SANTA FE – Santa Fe city government has paid $212,500 to settle a lawsuit over a police officer’s shooting of a neighborhood watchman when both responded to a late-night burglar alarm at more than five years ago.
The payment settles claims against the city, Officer Charles Laramie and former Police Chief Ray Rael over Laramie’s shooting of Robert “Bobby” Dominguez on Johnson Lane in March 2013.
Dominguez died at age 78 the following January from what family members said were complications from his three gunshot wounds.
He was a former SFPD officer and Santa Fe County Sheriff’s deputy who looked after neighbors’ houses in his east side neighborhood when they were away.
Court documents indicate a settlement in the wrongful death suit was reached last fall. But there was a legal tussle over who would receive the money.
Those issues have been resolved and the city’s settlement agreement is with Dominguez’s children, Lydia Leyba and Lawrence Trujillo, who brought the suit, and with Marsha Roybal, his niece and personal representative for Dominguez’s probate estate. The city defendants were dismissed from the case last month.
Cammie Nichols, attorney for Dominguez’s children, said the settlement is fair. The lawsuit continues against Livewatch Security, whose alarm system went off the night of the shooting, on grounds that the alarm company failed to alert law enforcement that Dominguez would be on the scene. “That’s the crux of this tragedy,” Nichols said.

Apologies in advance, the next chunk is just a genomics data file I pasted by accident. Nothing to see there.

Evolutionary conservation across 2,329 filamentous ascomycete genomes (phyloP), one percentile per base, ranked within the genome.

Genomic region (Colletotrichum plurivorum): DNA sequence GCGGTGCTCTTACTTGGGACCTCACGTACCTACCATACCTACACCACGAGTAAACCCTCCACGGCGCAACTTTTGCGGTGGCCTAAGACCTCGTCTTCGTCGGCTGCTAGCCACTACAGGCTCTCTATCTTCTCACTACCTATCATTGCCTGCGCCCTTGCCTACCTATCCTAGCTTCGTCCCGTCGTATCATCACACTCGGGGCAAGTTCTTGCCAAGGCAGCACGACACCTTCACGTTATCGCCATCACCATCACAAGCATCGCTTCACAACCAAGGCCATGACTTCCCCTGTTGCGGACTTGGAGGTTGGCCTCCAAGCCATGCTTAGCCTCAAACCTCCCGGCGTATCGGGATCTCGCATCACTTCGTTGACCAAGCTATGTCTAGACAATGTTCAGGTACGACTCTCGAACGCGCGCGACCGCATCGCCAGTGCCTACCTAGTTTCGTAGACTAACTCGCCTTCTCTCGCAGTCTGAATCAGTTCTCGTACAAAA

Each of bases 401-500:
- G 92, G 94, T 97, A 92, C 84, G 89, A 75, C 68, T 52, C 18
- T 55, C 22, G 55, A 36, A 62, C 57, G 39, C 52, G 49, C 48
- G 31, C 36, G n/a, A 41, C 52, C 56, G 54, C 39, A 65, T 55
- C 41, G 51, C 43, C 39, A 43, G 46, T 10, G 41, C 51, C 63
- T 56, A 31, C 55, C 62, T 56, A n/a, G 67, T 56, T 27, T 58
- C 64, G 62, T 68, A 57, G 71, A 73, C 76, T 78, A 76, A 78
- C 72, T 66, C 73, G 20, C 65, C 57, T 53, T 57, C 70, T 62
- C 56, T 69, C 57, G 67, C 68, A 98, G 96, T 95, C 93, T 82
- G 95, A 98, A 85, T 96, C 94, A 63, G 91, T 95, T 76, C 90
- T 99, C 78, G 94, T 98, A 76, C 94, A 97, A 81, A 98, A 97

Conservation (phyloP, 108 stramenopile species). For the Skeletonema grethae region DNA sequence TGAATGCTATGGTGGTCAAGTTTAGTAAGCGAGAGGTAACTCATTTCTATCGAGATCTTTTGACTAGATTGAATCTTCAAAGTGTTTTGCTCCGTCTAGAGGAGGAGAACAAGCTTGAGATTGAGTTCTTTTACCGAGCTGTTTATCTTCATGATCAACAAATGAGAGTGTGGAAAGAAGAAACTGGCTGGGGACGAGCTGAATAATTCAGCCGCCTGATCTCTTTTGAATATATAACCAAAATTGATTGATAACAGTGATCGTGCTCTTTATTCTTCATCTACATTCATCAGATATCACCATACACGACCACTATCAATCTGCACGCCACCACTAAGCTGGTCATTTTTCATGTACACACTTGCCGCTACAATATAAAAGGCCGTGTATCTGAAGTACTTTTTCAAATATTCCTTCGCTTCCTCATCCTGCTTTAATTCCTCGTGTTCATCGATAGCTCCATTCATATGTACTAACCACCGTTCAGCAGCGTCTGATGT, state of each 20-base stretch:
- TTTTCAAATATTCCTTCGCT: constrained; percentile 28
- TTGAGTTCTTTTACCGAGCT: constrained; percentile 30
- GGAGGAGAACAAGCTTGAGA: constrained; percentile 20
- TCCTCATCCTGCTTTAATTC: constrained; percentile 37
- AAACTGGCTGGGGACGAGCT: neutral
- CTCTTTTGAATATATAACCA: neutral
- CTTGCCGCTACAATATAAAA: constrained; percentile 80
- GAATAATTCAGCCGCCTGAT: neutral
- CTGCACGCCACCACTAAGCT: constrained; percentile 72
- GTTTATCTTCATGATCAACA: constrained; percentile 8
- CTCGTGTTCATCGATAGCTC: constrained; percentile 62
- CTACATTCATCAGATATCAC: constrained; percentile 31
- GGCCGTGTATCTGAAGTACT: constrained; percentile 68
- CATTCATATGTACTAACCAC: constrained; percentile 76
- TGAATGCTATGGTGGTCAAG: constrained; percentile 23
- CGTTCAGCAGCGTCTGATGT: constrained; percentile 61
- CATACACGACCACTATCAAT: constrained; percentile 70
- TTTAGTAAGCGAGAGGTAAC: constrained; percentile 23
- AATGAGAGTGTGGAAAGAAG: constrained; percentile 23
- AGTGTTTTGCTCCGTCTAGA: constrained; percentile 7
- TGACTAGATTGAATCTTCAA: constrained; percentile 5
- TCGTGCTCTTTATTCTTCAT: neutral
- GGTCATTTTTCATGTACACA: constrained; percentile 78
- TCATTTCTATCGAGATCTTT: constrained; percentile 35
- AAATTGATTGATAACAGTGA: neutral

On the night of the burglar alarm, Laramie said, he identified himself as a police officer when he got to the house and told Dominguez to keep his hands down. But he said Dominguez instead drew his gun and pointed it at Laramie, prompting Laramie to fire five shots. Laramie said he fired two more shots because Dominguez raised his gun after he hit the ground.
Dominguez’s family claimed that Dominguez put his gun down when he tried to shut off the alarm and that Laramie saw an empty holster when he started shooting. Dominguez’s gun was on a chair a few feet from him after the shooting, Laramie has said. Dominguez told investigators he put his gun and holster on the ground before being shot.
Then-District Attorney Angela “Spence” Pacheco cleared Laramie of wrongdoing soon after the shooting, saying the late-night situation was a “recipe for disaster.”
The Veterans Administration has a lien on the settlement payment for medical expenses incurred by Dominguez. The money will go into a trust account and there will be no disbursements until the VA lien “has been satisfied or resolved.” Nichols said the home’s out-of-state owners also have settled.